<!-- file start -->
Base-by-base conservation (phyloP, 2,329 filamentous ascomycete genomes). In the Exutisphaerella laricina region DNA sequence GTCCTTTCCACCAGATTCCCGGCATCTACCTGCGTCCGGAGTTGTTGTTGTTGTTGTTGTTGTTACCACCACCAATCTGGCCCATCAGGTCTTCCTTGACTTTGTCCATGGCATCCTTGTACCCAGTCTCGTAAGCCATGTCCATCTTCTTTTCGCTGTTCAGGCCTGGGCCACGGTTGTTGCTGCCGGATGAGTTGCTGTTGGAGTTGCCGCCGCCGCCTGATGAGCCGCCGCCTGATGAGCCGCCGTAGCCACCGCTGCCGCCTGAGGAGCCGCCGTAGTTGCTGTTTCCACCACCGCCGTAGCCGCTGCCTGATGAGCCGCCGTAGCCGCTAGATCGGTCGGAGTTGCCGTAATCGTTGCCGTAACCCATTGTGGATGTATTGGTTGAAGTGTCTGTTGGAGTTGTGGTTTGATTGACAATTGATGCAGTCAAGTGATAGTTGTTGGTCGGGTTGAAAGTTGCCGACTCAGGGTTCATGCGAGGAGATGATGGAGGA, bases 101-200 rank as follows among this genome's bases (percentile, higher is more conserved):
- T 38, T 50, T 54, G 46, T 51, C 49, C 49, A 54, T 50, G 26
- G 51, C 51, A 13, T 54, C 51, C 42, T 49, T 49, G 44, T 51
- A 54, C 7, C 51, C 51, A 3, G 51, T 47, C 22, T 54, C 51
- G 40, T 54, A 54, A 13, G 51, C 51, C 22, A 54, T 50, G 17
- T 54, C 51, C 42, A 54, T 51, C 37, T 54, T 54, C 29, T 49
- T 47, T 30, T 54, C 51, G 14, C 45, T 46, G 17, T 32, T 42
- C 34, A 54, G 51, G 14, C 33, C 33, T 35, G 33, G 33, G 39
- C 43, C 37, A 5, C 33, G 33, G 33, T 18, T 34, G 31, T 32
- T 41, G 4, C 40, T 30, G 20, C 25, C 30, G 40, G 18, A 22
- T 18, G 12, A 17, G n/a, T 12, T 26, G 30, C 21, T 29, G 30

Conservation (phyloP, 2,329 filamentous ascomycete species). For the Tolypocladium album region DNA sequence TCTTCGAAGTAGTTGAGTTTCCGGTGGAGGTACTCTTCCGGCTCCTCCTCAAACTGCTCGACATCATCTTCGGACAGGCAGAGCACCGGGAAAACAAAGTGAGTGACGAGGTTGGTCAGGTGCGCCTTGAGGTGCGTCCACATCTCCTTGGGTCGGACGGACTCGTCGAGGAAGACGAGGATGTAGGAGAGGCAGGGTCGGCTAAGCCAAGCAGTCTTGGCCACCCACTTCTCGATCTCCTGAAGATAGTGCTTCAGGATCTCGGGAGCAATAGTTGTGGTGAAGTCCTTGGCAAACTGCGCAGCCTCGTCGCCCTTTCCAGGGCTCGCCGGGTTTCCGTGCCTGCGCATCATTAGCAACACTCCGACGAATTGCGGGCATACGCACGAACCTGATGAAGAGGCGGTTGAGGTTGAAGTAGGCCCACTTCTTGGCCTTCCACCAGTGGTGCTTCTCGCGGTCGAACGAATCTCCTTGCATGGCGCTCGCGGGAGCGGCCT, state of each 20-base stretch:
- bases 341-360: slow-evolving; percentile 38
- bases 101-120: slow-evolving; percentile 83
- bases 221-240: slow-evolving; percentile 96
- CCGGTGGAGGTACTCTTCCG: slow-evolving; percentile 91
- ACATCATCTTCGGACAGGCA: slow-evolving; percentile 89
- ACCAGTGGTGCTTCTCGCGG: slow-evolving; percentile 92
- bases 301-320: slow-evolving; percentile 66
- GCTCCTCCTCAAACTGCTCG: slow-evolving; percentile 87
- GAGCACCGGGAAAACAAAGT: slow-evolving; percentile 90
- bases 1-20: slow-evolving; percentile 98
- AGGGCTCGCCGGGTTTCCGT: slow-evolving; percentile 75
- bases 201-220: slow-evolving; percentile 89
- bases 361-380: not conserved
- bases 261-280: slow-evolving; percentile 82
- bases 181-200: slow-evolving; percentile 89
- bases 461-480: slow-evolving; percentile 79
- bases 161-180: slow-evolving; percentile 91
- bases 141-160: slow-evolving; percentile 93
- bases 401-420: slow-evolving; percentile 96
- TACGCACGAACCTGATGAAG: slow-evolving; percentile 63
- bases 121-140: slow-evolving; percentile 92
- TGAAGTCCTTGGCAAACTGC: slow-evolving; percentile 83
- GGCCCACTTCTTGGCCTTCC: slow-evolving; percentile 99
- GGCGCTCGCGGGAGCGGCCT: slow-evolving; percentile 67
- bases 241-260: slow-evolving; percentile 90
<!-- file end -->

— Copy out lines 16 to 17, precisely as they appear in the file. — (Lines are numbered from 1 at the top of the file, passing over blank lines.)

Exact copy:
- CCGGTGGAGGTACTCTTCCG: slow-evolving; percentile 91
- ACATCATCTTCGGACAGGCA: slow-evolving; percentile 89